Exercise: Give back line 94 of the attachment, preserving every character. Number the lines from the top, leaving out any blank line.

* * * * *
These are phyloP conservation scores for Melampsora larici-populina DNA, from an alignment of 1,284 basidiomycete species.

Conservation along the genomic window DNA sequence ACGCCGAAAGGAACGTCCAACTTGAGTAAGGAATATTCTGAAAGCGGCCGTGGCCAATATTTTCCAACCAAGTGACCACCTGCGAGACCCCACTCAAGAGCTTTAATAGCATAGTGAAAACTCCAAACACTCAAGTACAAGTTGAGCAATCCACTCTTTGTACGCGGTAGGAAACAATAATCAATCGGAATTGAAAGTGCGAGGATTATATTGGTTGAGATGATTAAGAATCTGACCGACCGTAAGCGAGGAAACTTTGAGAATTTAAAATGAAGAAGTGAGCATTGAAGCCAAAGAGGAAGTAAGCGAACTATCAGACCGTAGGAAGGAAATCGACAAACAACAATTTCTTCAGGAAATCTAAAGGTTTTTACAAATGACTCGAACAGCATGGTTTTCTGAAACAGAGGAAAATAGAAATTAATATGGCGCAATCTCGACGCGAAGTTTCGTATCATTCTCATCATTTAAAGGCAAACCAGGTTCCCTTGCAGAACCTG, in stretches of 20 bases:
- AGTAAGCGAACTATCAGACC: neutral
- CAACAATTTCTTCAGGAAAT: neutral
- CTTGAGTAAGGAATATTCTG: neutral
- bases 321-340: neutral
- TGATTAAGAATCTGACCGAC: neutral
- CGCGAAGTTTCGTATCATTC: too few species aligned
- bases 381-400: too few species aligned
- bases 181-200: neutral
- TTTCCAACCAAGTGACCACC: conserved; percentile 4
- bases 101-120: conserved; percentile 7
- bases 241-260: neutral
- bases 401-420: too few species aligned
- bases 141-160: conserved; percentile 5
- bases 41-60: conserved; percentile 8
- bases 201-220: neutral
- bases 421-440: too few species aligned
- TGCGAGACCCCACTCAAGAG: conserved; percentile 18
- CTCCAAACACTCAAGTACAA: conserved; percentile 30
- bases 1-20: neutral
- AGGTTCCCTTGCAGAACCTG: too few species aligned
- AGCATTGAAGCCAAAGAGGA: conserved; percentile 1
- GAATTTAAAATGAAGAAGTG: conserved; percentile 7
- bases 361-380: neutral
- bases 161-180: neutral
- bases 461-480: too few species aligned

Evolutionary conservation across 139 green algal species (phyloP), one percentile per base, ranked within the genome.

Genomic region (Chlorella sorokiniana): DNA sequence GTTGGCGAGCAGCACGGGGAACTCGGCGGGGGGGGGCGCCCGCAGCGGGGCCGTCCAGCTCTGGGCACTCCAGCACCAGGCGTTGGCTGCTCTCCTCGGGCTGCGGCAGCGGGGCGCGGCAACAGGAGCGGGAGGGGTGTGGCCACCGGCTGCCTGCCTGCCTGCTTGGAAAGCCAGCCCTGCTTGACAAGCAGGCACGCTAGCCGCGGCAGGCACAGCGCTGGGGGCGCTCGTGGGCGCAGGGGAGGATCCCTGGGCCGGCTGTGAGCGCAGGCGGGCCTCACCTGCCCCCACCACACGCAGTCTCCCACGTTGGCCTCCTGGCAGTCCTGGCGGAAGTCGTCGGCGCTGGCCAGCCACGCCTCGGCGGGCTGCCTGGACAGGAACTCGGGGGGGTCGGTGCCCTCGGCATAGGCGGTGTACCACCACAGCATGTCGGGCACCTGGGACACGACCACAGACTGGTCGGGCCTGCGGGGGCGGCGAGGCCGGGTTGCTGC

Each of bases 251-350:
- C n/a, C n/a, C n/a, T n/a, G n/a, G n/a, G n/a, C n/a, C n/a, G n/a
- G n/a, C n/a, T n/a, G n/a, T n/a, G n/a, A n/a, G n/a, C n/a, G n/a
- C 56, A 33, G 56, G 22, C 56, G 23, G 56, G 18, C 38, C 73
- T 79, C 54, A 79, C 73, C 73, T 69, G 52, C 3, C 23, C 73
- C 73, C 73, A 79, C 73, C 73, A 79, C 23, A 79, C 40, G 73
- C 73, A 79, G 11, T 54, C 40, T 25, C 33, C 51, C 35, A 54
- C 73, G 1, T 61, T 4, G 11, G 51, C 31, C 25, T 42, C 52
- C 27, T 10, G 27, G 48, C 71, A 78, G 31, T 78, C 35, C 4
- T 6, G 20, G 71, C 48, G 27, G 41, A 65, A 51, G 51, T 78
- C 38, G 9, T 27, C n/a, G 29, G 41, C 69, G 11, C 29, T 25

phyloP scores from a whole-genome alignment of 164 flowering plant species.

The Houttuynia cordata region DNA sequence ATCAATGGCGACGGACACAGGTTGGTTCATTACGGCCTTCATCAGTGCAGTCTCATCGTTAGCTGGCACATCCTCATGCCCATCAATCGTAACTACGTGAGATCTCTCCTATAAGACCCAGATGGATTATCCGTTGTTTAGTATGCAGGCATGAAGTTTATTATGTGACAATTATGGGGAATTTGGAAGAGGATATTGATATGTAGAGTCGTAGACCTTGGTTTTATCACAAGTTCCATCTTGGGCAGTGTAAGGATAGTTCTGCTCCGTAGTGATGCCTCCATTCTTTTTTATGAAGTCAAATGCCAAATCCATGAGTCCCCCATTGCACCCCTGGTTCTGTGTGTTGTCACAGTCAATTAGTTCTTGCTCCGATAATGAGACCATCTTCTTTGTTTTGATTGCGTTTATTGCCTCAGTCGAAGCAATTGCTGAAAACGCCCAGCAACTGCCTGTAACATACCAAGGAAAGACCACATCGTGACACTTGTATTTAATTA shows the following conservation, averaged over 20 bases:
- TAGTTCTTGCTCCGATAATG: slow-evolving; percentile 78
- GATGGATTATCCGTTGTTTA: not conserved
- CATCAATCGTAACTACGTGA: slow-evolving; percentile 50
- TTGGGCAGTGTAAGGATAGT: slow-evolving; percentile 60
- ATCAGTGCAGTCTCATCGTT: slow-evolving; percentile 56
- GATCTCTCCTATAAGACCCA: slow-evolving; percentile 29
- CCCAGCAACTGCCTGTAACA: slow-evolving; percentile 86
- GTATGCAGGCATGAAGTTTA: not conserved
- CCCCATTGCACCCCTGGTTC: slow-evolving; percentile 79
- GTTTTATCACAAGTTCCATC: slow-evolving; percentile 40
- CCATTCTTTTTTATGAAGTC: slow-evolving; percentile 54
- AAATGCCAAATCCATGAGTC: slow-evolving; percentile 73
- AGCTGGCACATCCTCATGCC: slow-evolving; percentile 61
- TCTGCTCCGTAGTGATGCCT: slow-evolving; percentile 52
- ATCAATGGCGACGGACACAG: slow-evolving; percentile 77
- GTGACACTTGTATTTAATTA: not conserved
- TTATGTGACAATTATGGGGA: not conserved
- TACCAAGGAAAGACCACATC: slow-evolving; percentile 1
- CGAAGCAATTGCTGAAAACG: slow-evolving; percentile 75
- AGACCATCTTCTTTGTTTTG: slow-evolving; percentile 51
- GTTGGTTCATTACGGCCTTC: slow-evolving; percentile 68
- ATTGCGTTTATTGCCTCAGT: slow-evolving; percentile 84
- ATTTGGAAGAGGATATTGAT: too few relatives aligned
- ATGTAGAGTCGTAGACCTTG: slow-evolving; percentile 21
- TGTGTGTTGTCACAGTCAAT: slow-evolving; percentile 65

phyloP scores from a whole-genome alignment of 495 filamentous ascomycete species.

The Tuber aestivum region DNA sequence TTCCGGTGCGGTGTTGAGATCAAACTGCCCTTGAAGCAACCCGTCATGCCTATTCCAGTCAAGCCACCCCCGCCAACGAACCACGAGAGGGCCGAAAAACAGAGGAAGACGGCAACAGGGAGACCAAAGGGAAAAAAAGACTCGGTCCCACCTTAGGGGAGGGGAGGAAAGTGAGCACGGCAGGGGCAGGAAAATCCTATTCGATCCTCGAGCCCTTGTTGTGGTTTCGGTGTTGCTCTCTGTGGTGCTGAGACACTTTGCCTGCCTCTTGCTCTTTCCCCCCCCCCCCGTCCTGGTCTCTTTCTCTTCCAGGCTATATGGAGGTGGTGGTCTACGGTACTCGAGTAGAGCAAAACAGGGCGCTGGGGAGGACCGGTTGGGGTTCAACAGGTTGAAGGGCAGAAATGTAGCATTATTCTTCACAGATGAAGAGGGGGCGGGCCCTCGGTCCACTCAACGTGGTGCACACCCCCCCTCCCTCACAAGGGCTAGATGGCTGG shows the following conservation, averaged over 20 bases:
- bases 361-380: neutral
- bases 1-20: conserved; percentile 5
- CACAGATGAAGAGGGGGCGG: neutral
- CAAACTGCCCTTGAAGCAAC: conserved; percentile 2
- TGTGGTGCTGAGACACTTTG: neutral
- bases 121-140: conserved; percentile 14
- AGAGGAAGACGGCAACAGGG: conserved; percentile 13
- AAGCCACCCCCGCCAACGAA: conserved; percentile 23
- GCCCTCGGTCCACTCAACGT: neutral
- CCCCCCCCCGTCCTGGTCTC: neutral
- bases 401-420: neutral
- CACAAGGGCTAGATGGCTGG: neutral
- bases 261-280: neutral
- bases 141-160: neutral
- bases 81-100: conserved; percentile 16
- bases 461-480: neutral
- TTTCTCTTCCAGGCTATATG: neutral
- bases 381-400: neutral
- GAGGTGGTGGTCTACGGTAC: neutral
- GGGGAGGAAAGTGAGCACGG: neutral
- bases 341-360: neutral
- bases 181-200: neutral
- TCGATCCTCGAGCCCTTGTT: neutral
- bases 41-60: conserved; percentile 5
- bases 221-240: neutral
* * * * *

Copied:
- bases 221-240: neutral